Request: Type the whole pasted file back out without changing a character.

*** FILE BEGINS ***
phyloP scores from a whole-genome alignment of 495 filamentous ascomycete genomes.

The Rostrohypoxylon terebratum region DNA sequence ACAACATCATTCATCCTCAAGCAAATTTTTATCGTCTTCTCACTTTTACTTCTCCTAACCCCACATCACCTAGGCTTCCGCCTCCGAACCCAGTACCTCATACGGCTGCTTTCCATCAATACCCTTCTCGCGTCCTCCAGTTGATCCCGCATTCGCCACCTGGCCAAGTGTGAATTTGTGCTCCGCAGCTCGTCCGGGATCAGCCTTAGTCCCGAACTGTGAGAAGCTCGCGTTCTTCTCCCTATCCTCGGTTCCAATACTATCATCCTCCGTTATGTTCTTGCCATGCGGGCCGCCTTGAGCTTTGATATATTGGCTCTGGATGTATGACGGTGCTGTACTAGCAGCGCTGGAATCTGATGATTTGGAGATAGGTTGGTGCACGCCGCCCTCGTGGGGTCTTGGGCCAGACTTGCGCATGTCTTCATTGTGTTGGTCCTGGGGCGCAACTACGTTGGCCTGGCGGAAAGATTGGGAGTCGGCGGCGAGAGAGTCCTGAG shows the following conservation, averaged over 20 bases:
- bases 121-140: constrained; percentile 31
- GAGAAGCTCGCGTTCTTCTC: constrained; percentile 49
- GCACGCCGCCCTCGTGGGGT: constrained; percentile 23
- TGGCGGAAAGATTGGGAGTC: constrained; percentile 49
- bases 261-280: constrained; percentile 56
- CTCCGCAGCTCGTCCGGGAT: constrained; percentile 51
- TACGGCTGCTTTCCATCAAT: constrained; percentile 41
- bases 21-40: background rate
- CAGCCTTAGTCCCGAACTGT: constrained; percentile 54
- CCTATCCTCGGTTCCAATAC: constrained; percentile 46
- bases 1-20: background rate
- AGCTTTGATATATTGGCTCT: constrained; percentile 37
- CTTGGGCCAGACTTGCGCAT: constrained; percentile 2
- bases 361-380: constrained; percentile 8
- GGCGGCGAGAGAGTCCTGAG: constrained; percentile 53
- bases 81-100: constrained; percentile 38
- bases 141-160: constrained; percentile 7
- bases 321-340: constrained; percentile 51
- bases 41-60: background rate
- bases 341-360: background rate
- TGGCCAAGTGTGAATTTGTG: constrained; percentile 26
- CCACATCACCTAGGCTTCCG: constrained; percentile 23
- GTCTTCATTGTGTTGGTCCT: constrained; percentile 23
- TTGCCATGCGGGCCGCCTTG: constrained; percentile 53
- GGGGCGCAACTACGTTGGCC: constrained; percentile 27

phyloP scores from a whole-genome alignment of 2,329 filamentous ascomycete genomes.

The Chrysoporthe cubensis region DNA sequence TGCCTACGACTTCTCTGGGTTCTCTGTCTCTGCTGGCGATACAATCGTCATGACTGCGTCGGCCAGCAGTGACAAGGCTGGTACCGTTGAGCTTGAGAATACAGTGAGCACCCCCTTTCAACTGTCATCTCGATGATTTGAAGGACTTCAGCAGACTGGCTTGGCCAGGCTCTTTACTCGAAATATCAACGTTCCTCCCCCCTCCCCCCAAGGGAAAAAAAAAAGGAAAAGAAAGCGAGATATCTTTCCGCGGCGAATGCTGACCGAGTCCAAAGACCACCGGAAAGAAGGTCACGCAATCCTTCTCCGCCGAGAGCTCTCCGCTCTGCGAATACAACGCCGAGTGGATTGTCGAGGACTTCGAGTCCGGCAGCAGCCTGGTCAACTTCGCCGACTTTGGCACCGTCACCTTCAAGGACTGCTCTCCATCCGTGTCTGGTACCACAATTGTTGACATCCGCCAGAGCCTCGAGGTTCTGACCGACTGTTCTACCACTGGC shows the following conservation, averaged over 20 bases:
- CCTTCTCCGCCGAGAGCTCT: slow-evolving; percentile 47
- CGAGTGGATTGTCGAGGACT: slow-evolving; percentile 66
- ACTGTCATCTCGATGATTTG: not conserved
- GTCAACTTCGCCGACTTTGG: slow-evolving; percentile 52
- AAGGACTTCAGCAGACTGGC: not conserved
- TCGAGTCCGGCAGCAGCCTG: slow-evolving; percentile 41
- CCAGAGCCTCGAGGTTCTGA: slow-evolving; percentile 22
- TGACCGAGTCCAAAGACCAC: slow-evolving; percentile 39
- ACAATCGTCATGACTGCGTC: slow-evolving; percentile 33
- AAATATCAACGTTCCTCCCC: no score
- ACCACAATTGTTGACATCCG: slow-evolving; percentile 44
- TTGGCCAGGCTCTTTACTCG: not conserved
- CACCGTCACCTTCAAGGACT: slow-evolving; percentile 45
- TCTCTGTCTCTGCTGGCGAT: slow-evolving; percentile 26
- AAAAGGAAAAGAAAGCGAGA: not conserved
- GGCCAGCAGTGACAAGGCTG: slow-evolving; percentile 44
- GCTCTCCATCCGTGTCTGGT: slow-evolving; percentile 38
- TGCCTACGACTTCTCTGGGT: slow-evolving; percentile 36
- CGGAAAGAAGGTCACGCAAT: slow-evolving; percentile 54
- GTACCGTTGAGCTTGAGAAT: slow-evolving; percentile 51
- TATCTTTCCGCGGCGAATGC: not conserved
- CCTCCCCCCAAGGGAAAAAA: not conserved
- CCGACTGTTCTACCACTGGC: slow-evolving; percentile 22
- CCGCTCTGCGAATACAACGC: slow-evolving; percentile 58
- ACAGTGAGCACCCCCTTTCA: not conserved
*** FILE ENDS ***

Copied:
phyloP scores from a whole-genome alignment of 495 filamentous ascomycete genomes.

The Rostrohypoxylon terebratum region DNA sequence ACAACATCATTCATCCTCAAGCAAATTTTTATCGTCTTCTCACTTTTACTTCTCCTAACCCCACATCACCTAGGCTTCCGCCTCCGAACCCAGTACCTCATACGGCTGCTTTCCATCAATACCCTTCTCGCGTCCTCCAGTTGATCCCGCATTCGCCACCTGGCCAAGTGTGAATTTGTGCTCCGCAGCTCGTCCGGGATCAGCCTTAGTCCCGAACTGTGAGAAGCTCGCGTTCTTCTCCCTATCCTCGGTTCCAATACTATCATCCTCCGTTATGTTCTTGCCATGCGGGCCGCCTTGAGCTTTGATATATTGGCTCTGGATGTATGACGGTGCTGTACTAGCAGCGCTGGAATCTGATGATTTGGAGATAGGTTGGTGCACGCCGCCCTCGTGGGGTCTTGGGCCAGACTTGCGCATGTCTTCATTGTGTTGGTCCTGGGGCGCAACTACGTTGGCCTGGCGGAAAGATTGGGAGTCGGCGGCGAGAGAGTCCTGAG shows the following conservation, averaged over 20 bases:
- bases 121-140: constrained; percentile 31
- GAGAAGCTCGCGTTCTTCTC: constrained; percentile 49
- GCACGCCGCCCTCGTGGGGT: constrained; percentile 23
- TGGCGGAAAGATTGGGAGTC: constrained; percentile 49
- bases 261-280: constrained; percentile 56
- CTCCGCAGCTCGTCCGGGAT: constrained; percentile 51
- TACGGCTGCTTTCCATCAAT: constrained; percentile 41
- bases 21-40: background rate
- CAGCCTTAGTCCCGAACTGT: constrained; percentile 54
- CCTATCCTCGGTTCCAATAC: constrained; percentile 46
- bases 1-20: background rate
- AGCTTTGATATATTGGCTCT: constrained; percentile 37
- CTTGGGCCAGACTTGCGCAT: constrained; percentile 2
- bases 361-380: constrained; percentile 8
- GGCGGCGAGAGAGTCCTGAG: constrained; percentile 53
- bases 81-100: constrained; percentile 38
- bases 141-160: constrained; percentile 7
- bases 321-340: constrained; percentile 51
- bases 41-60: background rate
- bases 341-360: background rate
- TGGCCAAGTGTGAATTTGTG: constrained; percentile 26
- CCACATCACCTAGGCTTCCG: constrained; percentile 23
- GTCTTCATTGTGTTGGTCCT: constrained; percentile 23
- TTGCCATGCGGGCCGCCTTG: constrained; percentile 53
- GGGGCGCAACTACGTTGGCC: constrained; percentile 27

phyloP scores from a whole-genome alignment of 2,329 filamentous ascomycete genomes.

The Chrysoporthe cubensis region DNA sequence TGCCTACGACTTCTCTGGGTTCTCTGTCTCTGCTGGCGATACAATCGTCATGACTGCGTCGGCCAGCAGTGACAAGGCTGGTACCGTTGAGCTTGAGAATACAGTGAGCACCCCCTTTCAACTGTCATCTCGATGATTTGAAGGACTTCAGCAGACTGGCTTGGCCAGGCTCTTTACTCGAAATATCAACGTTCCTCCCCCCTCCCCCCAAGGGAAAAAAAAAAGGAAAAGAAAGCGAGATATCTTTCCGCGGCGAATGCTGACCGAGTCCAAAGACCACCGGAAAGAAGGTCACGCAATCCTTCTCCGCCGAGAGCTCTCCGCTCTGCGAATACAACGCCGAGTGGATTGTCGAGGACTTCGAGTCCGGCAGCAGCCTGGTCAACTTCGCCGACTTTGGCACCGTCACCTTCAAGGACTGCTCTCCATCCGTGTCTGGTACCACAATTGTTGACATCCGCCAGAGCCTCGAGGTTCTGACCGACTGTTCTACCACTGGC shows the following conservation, averaged over 20 bases:
- CCTTCTCCGCCGAGAGCTCT: slow-evolving; percentile 47
- CGAGTGGATTGTCGAGGACT: slow-evolving; percentile 66
- ACTGTCATCTCGATGATTTG: not conserved
- GTCAACTTCGCCGACTTTGG: slow-evolving; percentile 52
- AAGGACTTCAGCAGACTGGC: not conserved
- TCGAGTCCGGCAGCAGCCTG: slow-evolving; percentile 41
- CCAGAGCCTCGAGGTTCTGA: slow-evolving; percentile 22
- TGACCGAGTCCAAAGACCAC: slow-evolving; percentile 39
- ACAATCGTCATGACTGCGTC: slow-evolving; percentile 33
- AAATATCAACGTTCCTCCCC: no score
- ACCACAATTGTTGACATCCG: slow-evolving; percentile 44
- TTGGCCAGGCTCTTTACTCG: not conserved
- CACCGTCACCTTCAAGGACT: slow-evolving; percentile 45
- TCTCTGTCTCTGCTGGCGAT: slow-evolving; percentile 26
- AAAAGGAAAAGAAAGCGAGA: not conserved
- GGCCAGCAGTGACAAGGCTG: slow-evolving; percentile 44
- GCTCTCCATCCGTGTCTGGT: slow-evolving; percentile 38
- TGCCTACGACTTCTCTGGGT: slow-evolving; percentile 36
- CGGAAAGAAGGTCACGCAAT: slow-evolving; percentile 54
- GTACCGTTGAGCTTGAGAAT: slow-evolving; percentile 51
- TATCTTTCCGCGGCGAATGC: not conserved
- CCTCCCCCCAAGGGAAAAAA: not conserved
- CCGACTGTTCTACCACTGGC: slow-evolving; percentile 22
- CCGCTCTGCGAATACAACGC: slow-evolving; percentile 58
- ACAGTGAGCACCCCCTTTCA: not conserved